A day after the Mid-American Conference became the first of the major college football leagues to cancel the fall season, Power Five conference commissioners met Sunday. They discussed mounting concerns about whether a season can be safely conducted with the pandemic still not under control in the United States.

Big 12 Commissioner Bob Bowlsby said no decisions on the season have been made, but conceded the outlook has not improved.

“Are we in a better place today than two weeks, ago? No, we’re not,” he said.

Bowlsby cited “growing evidence and the growing pool of data around myocarditis.”

Myocarditis is inflammation of the heart and it has been found in some COVID-19 patients. There is concern it could be a long-term complication of contracting the virus even in young, healthy people, a group that has usually avoided severe cardiovascular symptoms.

Also Sunday night, the Big Ten’s university presidents and chancellors held a previously unscheduled meeting, a person with knowledge of the meeting told The Associated Press. The person spoke on condition of anonymity because the meeting was not announced by the conference.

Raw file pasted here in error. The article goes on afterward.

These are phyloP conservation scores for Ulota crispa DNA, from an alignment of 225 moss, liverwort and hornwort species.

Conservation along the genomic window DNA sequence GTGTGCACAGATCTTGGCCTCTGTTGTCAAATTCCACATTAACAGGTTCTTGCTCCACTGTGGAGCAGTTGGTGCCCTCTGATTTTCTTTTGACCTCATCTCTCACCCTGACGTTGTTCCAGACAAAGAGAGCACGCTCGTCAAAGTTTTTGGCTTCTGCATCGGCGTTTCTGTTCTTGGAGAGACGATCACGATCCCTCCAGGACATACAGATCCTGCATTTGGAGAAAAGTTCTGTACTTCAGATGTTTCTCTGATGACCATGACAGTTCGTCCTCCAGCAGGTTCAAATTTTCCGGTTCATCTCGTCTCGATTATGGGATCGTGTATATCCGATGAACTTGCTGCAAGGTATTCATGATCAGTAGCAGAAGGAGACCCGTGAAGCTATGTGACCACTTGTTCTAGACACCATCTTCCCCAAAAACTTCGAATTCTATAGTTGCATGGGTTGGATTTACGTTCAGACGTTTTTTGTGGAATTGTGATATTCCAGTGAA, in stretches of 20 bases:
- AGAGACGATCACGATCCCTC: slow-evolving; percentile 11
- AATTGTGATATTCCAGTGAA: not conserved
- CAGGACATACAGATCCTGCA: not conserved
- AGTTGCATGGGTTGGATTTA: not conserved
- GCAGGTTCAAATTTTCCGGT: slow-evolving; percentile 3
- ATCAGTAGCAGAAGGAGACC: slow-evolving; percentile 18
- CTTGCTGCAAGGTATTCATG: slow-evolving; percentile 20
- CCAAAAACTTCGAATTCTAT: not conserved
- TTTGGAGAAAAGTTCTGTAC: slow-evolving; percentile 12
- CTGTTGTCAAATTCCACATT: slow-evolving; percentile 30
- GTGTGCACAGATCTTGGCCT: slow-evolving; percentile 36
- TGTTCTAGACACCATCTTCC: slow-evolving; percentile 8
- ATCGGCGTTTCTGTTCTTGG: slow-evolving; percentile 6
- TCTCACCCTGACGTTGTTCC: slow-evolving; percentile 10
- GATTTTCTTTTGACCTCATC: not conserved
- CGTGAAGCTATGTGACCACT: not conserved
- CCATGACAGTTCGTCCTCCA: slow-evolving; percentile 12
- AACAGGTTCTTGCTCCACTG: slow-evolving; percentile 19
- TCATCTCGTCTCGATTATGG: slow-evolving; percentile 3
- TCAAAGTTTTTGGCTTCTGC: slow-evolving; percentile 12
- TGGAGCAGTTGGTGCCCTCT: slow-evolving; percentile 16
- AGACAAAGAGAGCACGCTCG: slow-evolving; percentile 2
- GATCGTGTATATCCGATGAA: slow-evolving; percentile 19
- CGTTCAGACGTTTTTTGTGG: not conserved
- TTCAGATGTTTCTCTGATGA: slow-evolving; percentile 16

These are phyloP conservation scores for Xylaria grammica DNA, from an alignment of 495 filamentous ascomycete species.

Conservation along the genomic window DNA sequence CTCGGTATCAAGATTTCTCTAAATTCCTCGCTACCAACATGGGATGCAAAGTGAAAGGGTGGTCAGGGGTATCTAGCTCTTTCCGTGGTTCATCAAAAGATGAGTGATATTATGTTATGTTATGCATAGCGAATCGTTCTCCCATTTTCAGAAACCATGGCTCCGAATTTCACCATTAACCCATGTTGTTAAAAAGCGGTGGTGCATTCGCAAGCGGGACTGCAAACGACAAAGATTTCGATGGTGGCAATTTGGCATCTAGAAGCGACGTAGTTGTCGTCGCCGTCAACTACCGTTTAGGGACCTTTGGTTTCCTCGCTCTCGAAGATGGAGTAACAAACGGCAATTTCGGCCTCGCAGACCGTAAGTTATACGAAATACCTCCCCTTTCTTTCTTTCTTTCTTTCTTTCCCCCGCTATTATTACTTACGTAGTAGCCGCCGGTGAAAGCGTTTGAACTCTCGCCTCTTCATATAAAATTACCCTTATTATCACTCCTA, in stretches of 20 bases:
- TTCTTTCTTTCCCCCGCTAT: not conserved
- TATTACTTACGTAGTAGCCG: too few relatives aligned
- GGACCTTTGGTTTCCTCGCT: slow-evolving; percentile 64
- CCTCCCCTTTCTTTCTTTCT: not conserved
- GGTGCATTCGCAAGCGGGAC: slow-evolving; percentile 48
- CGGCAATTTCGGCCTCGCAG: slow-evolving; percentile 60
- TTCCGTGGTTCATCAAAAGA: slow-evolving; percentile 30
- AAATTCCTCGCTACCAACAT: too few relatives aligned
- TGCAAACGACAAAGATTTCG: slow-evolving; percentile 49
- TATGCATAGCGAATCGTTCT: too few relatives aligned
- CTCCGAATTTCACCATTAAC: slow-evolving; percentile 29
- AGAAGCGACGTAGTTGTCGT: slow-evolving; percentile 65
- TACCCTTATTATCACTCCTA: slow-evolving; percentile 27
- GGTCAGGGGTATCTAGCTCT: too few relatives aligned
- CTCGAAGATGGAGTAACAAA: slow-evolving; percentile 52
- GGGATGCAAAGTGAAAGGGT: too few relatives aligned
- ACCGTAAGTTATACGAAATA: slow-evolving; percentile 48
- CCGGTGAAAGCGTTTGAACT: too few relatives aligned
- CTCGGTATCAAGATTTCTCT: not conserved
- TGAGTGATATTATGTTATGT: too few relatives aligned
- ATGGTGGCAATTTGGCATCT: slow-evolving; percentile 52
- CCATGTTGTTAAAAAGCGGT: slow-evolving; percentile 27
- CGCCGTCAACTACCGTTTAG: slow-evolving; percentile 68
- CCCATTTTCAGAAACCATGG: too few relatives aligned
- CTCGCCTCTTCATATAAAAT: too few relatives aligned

Another person with direct knowledge of the meeting, speaking on condition of anonymity, said no votes were taken or decisions made about the college football season.

The final call on whether major college football will played this season rests in the hands of the university presidents who oversee the largest conferences.

With doom and gloom hanging over college football, Lawrence, who has become the face of the sport in a summer of strife, tried to push back the tide with a series of tweets.

“People are at just as much, if not more risk, if we don’t play,” Lawrence posted. “Players will all be sent home to their own communities where social distancing is highly unlikely and medical care and expenses will be placed on the families if they were to contract covid19.”

Penn State tight end Pat Freiermuth had a similar message, and the parents of Ohio State football players weighed in, too.

Reynolds wants athletes to have a say in the meetings that are deciding the fate of their sports — starting now.